Cogs in the Wheel: The Formation of Soviet Man, by Mikhail Heller. New York: Alfred A. Knopf. 282 pp. $22.95. THE Russian edition of Mikhail Heller's ``Cogs in the Wheel'' was published before Mikhail Gorbachev took office as general secretary of the Communist Party. At first glance Heller's claim that ``the Soviet system can't be changed, only broken'' seems, at the least, outpaced by events.
What about glasnost (openness)? What about perestroika (restructuring)? What about the assault on past leaders and present bureaucrats, the exposure of ``blank spaces'' in Soviet history - Stalin's ``war crimes,'' the millions of lives lost during forced collectivization, the corruption of the Brezhnev years?
What about the rehabilitation of nonpersons: the nonbooks, nonfilms, nonpaintings, nonplays now read, seen, and discussed? And the suddenly lively letter columns in party newspapers, the television cameras that bring high-level party disputes into Soviet living rooms? What is all this, if not change?
It is illusion, Heller says in a new introduction to the English edition of his book. It is Dostoyevsky's Grand Inquisitor, revisited. Each new general secretary declares a crisis in socialism, trumpets reforms - a new openness, economic restructuring - using the pretext of exposing abuses from previous regimes to consolidate power, Heller says. What distinguishes Gorbachev's approach to power is his astute use of public-relations techniques to create the impression of momentum and change. The key to this media blitz is glasnost, which Heller describes as ``the Mystery as the Miracle''; he explains that ``the extension of the amount of permitted information is offered as a miraculous remedy capable of curing all the ills left by Brezhnev.''
The real source of the ideas, slogans, and tactics of the Gorbachev era, he suggests, is not Lenin but Stalin. Leaders come and go, but in this ``country of cogs,'' the system does not change: The king is dead; long live the king.
Heller sees ``indelible imprints on Soviet consciousness'' made by the historical experience of universal terror, and he believes that ``ideological pressure forms a new man and determines his behavior as the blacksmith's hammer shapes metal.''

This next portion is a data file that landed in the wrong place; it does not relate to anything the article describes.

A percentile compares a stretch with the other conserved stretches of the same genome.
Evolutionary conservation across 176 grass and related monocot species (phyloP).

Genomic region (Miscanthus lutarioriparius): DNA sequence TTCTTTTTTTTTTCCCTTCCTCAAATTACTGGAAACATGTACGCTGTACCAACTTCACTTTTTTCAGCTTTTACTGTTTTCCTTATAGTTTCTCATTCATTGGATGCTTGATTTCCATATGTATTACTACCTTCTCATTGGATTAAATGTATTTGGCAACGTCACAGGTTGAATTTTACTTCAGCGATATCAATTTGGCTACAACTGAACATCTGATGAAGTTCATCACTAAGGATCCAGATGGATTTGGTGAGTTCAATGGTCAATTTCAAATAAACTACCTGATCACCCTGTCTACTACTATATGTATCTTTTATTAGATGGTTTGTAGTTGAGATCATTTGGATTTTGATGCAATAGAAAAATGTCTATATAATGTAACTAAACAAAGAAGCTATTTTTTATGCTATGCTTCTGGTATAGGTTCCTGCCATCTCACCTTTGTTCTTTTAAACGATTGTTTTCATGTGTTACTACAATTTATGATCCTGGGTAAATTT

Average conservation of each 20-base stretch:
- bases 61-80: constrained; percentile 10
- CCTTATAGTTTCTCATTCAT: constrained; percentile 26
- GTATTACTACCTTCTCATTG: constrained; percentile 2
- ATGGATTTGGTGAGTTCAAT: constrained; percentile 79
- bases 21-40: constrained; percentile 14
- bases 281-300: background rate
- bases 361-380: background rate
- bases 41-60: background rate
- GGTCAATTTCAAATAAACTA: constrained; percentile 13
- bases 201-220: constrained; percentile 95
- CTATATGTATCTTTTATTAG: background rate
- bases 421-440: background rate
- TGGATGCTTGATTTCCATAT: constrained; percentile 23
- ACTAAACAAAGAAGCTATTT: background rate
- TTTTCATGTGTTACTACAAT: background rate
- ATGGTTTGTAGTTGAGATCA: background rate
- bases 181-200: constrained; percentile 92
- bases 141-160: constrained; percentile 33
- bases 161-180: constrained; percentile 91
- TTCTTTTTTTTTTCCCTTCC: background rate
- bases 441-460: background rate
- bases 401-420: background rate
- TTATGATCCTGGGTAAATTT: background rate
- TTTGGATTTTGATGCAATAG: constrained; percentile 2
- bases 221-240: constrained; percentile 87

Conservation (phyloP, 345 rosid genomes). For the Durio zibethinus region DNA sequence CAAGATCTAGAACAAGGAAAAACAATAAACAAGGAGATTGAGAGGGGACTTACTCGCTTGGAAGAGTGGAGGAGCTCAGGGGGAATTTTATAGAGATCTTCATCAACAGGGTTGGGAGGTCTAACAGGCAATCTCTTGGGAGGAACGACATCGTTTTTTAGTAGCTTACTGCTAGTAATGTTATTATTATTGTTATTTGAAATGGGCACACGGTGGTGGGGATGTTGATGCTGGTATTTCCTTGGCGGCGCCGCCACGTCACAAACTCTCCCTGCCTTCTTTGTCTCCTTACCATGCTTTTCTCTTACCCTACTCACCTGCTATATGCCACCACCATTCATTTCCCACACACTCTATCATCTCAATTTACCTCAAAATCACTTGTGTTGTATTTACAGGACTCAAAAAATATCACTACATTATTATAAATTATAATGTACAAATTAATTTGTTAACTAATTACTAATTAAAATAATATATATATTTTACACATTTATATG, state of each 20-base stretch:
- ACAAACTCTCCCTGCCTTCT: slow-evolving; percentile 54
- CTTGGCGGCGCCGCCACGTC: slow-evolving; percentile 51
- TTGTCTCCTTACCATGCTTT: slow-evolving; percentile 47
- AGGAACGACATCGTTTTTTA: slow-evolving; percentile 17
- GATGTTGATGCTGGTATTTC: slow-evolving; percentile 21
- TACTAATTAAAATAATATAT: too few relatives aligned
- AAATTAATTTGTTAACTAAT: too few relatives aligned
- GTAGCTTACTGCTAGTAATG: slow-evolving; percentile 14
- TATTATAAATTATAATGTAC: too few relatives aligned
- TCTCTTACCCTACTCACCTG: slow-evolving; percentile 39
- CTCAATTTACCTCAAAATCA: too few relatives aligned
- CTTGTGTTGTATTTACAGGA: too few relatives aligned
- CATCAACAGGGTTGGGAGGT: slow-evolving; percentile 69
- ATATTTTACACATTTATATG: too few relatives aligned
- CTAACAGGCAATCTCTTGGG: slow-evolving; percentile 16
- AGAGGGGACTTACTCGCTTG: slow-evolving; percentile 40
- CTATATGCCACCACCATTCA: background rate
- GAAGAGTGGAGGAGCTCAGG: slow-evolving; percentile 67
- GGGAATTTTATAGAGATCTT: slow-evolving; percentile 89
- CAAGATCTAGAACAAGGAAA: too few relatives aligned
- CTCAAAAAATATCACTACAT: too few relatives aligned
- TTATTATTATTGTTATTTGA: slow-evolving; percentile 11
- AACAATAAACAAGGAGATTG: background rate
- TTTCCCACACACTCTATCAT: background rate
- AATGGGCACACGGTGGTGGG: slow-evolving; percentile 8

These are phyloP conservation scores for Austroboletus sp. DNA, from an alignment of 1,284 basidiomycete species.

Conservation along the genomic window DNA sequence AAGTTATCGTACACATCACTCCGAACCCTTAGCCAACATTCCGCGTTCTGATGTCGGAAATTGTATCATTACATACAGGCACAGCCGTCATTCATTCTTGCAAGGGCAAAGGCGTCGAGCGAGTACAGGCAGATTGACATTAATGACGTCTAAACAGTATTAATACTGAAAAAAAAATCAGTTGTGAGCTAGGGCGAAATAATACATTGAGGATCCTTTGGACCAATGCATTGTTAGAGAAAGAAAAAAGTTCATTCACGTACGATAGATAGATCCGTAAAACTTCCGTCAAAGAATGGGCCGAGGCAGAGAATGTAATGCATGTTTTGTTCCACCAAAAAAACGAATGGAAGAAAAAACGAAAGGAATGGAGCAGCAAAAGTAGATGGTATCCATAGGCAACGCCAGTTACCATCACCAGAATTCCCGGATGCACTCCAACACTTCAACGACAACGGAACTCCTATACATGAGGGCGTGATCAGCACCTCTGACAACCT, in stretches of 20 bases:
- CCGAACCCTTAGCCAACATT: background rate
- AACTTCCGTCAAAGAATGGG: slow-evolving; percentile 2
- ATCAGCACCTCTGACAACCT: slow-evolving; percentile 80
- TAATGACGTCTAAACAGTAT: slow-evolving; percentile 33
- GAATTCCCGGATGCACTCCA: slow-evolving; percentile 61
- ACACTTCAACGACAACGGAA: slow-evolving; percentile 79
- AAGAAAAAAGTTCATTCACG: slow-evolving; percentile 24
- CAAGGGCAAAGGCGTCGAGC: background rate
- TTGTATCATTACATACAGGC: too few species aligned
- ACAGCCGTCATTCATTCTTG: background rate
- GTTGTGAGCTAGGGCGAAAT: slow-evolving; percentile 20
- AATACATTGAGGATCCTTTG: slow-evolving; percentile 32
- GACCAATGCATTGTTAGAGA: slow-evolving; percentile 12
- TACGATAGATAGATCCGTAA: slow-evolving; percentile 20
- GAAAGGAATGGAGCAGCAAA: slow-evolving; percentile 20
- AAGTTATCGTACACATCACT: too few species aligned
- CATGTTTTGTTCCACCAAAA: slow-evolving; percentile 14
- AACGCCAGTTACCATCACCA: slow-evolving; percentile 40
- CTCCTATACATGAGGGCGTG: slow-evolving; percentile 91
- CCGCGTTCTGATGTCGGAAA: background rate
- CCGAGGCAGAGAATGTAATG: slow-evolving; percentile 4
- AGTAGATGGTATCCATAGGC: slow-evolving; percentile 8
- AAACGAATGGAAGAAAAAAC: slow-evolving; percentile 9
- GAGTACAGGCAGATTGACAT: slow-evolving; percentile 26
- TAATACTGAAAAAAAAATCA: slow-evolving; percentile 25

Heller describes a totalitarian system pledged to the ``creation'' of Soviet man, ``the state's man.'' It is committed to a ``genuinely scientific system for producing a communist personality.'' The plan, discipline, ideology, orders, medals, privileges, bonuses, corruption, all serve to ``transform human material'' into replaceable parts in an everlasting machine, he says.
The machine metaphor is carefully developed, beginning with Stalin's chilling tribute to ``...the simple people, ordinary and modest, to the `cogs,' who keep our great state machine in motion.'' Heller builds his case on documents: speeches, plays, books, poems. In this context the metaphor is convincing.
But when he moves beyond texts to an analysis of specific political outcomes, the metaphor takes on a life of its own, sweeping ongoing political events into a predictable set of observations and conclusions.
The shift away from Lenin's New Economic Policy to Stalin's rigidly planned economy - the oft-cited precursor of Gorbachev's perestroika - is, for example, dismissed as inevitable. Lenin's liberalization was an economic success for the private sector, Heller argues, but it interfered with the ``education of the new man'': ``A return to the system of War Communism became inevitable.''
Words like ``inevitable'' appear frequently in this book. Leadership change may be prompted by economic crisis, but that crisis is somehow never resolved. For, Heller argues, the goal of the Soviet economy has never been to satisfy the needs of the people; the focus is the needs of the state.
There is little room for nuance in this view of history, little discussion (or room for discussion) of economics. This sets Heller well outside the tradition of Kremlin-watching that closely tracks shifts in alliances, or looks to economic development as a source of change in Soviet political culture.
And yet, there are moments this book helps explain. In a haunting but little-noted exchange during the recent Soviet party conference, Gorbachev responded to a speaker who seemed to be calling for solving problems with ``the fist'' by turning the question back to the delegates. ``If you want, let's start using our fists,'' he said. The remark was greeted with loud applause. At a time when many Kremlin-watchers seem dazzled by the bright array of glasnost images, a sober look at deeper sources of resistance to change may be a useful corrective.
Gail Russell is on the Monitor staff.